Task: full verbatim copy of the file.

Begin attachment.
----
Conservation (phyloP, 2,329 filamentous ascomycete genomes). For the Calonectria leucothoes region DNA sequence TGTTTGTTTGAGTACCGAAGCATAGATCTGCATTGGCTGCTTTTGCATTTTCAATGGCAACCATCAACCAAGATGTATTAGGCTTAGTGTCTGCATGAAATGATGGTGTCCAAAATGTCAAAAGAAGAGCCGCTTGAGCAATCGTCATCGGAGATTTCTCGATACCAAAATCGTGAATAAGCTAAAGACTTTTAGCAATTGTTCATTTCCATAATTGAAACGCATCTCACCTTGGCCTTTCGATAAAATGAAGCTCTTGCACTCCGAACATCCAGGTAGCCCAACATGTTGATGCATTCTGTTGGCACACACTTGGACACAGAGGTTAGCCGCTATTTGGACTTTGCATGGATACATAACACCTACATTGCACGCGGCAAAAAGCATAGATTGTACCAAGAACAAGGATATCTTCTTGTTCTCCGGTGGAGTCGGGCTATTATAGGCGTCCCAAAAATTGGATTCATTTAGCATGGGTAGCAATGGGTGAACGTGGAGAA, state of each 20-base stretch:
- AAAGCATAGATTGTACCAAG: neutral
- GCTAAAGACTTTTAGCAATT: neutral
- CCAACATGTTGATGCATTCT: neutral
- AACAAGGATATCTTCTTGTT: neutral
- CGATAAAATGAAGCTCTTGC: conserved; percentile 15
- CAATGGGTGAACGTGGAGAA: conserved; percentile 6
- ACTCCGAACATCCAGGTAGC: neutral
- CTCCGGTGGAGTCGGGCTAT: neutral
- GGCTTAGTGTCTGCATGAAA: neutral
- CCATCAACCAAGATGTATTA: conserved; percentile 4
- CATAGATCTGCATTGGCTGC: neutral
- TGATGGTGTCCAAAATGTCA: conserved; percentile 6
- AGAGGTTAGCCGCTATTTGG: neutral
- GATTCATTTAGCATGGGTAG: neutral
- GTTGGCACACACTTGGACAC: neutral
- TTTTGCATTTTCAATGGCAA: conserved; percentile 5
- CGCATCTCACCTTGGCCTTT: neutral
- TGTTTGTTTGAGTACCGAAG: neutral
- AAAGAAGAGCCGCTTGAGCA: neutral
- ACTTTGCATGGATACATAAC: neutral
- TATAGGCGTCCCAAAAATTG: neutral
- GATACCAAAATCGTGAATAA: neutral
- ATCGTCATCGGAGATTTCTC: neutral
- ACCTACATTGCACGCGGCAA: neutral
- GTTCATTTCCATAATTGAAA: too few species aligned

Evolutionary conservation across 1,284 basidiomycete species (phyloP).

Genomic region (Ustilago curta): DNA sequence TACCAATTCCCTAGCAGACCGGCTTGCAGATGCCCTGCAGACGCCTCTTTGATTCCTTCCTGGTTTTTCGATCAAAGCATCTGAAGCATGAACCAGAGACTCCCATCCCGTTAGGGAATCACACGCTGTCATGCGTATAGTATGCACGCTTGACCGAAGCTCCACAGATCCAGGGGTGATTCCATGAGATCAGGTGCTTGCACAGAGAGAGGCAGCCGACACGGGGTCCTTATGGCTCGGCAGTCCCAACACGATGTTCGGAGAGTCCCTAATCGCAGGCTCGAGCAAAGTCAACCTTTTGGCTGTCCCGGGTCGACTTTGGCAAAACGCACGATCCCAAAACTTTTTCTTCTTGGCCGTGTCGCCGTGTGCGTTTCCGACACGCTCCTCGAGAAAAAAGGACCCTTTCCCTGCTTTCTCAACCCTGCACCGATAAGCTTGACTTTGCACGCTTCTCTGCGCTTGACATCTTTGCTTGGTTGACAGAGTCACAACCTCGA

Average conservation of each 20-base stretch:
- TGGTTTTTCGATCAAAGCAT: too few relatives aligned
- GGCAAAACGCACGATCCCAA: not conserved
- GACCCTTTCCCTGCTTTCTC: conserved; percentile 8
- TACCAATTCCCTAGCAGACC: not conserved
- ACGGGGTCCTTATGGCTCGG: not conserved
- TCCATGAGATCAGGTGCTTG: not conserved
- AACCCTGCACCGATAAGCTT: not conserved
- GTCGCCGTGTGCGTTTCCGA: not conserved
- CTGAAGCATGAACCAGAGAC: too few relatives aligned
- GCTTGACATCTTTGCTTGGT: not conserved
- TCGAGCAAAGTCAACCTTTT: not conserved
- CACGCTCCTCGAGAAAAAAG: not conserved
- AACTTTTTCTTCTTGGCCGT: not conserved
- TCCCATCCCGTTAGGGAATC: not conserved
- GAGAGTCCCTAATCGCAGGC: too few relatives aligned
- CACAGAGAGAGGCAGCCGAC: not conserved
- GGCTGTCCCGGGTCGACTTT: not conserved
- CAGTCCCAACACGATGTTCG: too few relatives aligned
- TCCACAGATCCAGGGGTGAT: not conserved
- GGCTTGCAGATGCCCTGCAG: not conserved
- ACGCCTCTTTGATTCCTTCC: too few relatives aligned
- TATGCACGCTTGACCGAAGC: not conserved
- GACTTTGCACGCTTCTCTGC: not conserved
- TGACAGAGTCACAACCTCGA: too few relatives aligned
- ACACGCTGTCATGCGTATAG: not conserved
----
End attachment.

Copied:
Conservation (phyloP, 2,329 filamentous ascomycete genomes). For the Calonectria leucothoes region DNA sequence TGTTTGTTTGAGTACCGAAGCATAGATCTGCATTGGCTGCTTTTGCATTTTCAATGGCAACCATCAACCAAGATGTATTAGGCTTAGTGTCTGCATGAAATGATGGTGTCCAAAATGTCAAAAGAAGAGCCGCTTGAGCAATCGTCATCGGAGATTTCTCGATACCAAAATCGTGAATAAGCTAAAGACTTTTAGCAATTGTTCATTTCCATAATTGAAACGCATCTCACCTTGGCCTTTCGATAAAATGAAGCTCTTGCACTCCGAACATCCAGGTAGCCCAACATGTTGATGCATTCTGTTGGCACACACTTGGACACAGAGGTTAGCCGCTATTTGGACTTTGCATGGATACATAACACCTACATTGCACGCGGCAAAAAGCATAGATTGTACCAAGAACAAGGATATCTTCTTGTTCTCCGGTGGAGTCGGGCTATTATAGGCGTCCCAAAAATTGGATTCATTTAGCATGGGTAGCAATGGGTGAACGTGGAGAA, state of each 20-base stretch:
- AAAGCATAGATTGTACCAAG: neutral
- GCTAAAGACTTTTAGCAATT: neutral
- CCAACATGTTGATGCATTCT: neutral
- AACAAGGATATCTTCTTGTT: neutral
- CGATAAAATGAAGCTCTTGC: conserved; percentile 15
- CAATGGGTGAACGTGGAGAA: conserved; percentile 6
- ACTCCGAACATCCAGGTAGC: neutral
- CTCCGGTGGAGTCGGGCTAT: neutral
- GGCTTAGTGTCTGCATGAAA: neutral
- CCATCAACCAAGATGTATTA: conserved; percentile 4
- CATAGATCTGCATTGGCTGC: neutral
- TGATGGTGTCCAAAATGTCA: conserved; percentile 6
- AGAGGTTAGCCGCTATTTGG: neutral
- GATTCATTTAGCATGGGTAG: neutral
- GTTGGCACACACTTGGACAC: neutral
- TTTTGCATTTTCAATGGCAA: conserved; percentile 5
- CGCATCTCACCTTGGCCTTT: neutral
- TGTTTGTTTGAGTACCGAAG: neutral
- AAAGAAGAGCCGCTTGAGCA: neutral
- ACTTTGCATGGATACATAAC: neutral
- TATAGGCGTCCCAAAAATTG: neutral
- GATACCAAAATCGTGAATAA: neutral
- ATCGTCATCGGAGATTTCTC: neutral
- ACCTACATTGCACGCGGCAA: neutral
- GTTCATTTCCATAATTGAAA: too few species aligned

Evolutionary conservation across 1,284 basidiomycete species (phyloP).

Genomic region (Ustilago curta): DNA sequence TACCAATTCCCTAGCAGACCGGCTTGCAGATGCCCTGCAGACGCCTCTTTGATTCCTTCCTGGTTTTTCGATCAAAGCATCTGAAGCATGAACCAGAGACTCCCATCCCGTTAGGGAATCACACGCTGTCATGCGTATAGTATGCACGCTTGACCGAAGCTCCACAGATCCAGGGGTGATTCCATGAGATCAGGTGCTTGCACAGAGAGAGGCAGCCGACACGGGGTCCTTATGGCTCGGCAGTCCCAACACGATGTTCGGAGAGTCCCTAATCGCAGGCTCGAGCAAAGTCAACCTTTTGGCTGTCCCGGGTCGACTTTGGCAAAACGCACGATCCCAAAACTTTTTCTTCTTGGCCGTGTCGCCGTGTGCGTTTCCGACACGCTCCTCGAGAAAAAAGGACCCTTTCCCTGCTTTCTCAACCCTGCACCGATAAGCTTGACTTTGCACGCTTCTCTGCGCTTGACATCTTTGCTTGGTTGACAGAGTCACAACCTCGA

Average conservation of each 20-base stretch:
- TGGTTTTTCGATCAAAGCAT: too few relatives aligned
- GGCAAAACGCACGATCCCAA: not conserved
- GACCCTTTCCCTGCTTTCTC: conserved; percentile 8
- TACCAATTCCCTAGCAGACC: not conserved
- ACGGGGTCCTTATGGCTCGG: not conserved
- TCCATGAGATCAGGTGCTTG: not conserved
- AACCCTGCACCGATAAGCTT: not conserved
- GTCGCCGTGTGCGTTTCCGA: not conserved
- CTGAAGCATGAACCAGAGAC: too few relatives aligned
- GCTTGACATCTTTGCTTGGT: not conserved
- TCGAGCAAAGTCAACCTTTT: not conserved
- CACGCTCCTCGAGAAAAAAG: not conserved
- AACTTTTTCTTCTTGGCCGT: not conserved
- TCCCATCCCGTTAGGGAATC: not conserved
- GAGAGTCCCTAATCGCAGGC: too few relatives aligned
- CACAGAGAGAGGCAGCCGAC: not conserved
- GGCTGTCCCGGGTCGACTTT: not conserved
- CAGTCCCAACACGATGTTCG: too few relatives aligned
- TCCACAGATCCAGGGGTGAT: not conserved
- GGCTTGCAGATGCCCTGCAG: not conserved
- ACGCCTCTTTGATTCCTTCC: too few relatives aligned
- TATGCACGCTTGACCGAAGC: not conserved
- GACTTTGCACGCTTCTCTGC: not conserved
- TGACAGAGTCACAACCTCGA: too few relatives aligned
- ACACGCTGTCATGCGTATAG: not conserved